Today, the bridle paths of Central Park in Manhattan are used primarily by walkers and joggers, but soon they may return, at least in part, to their originally intended purpose.
Until 2007, riding lessons and public trail rides were available in Central Park through the historic Claremont Riding Academy. Since Claremont’s closure, trail rides through the park have been offered by appointment through Riverdale Equestrian Center, the Bronx stable owned by Olympic dressage rider Ashley Holzer. However, the city would like to have a more consistent program set up shop.
Proposals for the park may include guided trail rides, rental horses and/or a riding academy.
A new equestrian program in the city will have to contend with some difficulties. In recent years, animal welfare groups, some New Yorkers and a handful of celebrities have spoken out against the use of carriage horses in Central Park. With the announcement of a planned riding center, some of those same criticisms are now targeted at recreational riding in the park.
Edita Birnkrant of advocacy group Friends of Animals was quoted in the Wall Street Journal as saying that horses don’t belong in an “urban, chaotic environment. It’s stressful and dangerous for both the horses and the public.”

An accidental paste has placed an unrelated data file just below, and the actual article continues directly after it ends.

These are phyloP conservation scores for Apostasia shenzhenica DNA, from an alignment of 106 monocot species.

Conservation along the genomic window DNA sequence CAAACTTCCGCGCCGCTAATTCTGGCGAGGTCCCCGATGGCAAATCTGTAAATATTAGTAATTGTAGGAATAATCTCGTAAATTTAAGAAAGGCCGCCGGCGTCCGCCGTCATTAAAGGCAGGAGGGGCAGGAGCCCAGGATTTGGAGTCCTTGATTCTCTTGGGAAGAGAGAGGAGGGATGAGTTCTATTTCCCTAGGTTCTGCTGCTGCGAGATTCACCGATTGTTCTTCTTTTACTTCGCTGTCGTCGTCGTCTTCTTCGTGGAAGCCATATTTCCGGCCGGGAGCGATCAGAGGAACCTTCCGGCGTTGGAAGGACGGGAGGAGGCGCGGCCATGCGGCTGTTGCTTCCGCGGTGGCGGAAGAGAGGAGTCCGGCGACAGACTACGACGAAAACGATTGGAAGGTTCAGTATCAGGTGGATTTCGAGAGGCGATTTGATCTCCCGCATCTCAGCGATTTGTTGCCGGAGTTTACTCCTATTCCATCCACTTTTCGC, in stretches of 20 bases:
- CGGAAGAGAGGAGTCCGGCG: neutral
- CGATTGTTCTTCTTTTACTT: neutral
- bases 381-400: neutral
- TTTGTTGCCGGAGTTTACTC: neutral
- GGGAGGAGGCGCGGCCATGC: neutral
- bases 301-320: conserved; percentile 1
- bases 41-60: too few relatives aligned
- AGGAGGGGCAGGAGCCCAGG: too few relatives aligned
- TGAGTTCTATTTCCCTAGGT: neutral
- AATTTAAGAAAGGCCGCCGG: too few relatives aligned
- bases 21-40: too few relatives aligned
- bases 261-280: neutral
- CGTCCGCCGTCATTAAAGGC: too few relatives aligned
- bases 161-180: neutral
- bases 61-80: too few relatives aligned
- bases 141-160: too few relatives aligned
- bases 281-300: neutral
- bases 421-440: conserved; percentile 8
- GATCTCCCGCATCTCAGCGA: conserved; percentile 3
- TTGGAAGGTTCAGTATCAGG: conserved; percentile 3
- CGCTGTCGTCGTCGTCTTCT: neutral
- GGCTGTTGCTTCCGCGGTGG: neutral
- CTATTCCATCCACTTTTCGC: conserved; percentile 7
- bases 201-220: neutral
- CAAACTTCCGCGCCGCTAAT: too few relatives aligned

The wide use of the bridle paths by joggers and walkers, many with strollers and dogs, means that trail riders in Central Park will have to contend with the same land use issues that plague many mixed-use trails but on an even bigger scale due to the heavy recreational use of the park.
Still, many New Yorkers are happy to hear the news that recreational horseback riding may return to Manhattan, including Claremont Riding Academy’s former owner, Paul Novograd.
“The loss of the last stable in Manhattan was a tremendous loss of an amenity and a diminishment of the quality of life in New York and Central Park,” he said in the Wall Street Journal. “The park is lonely without horses and it would be great to have ’em back.”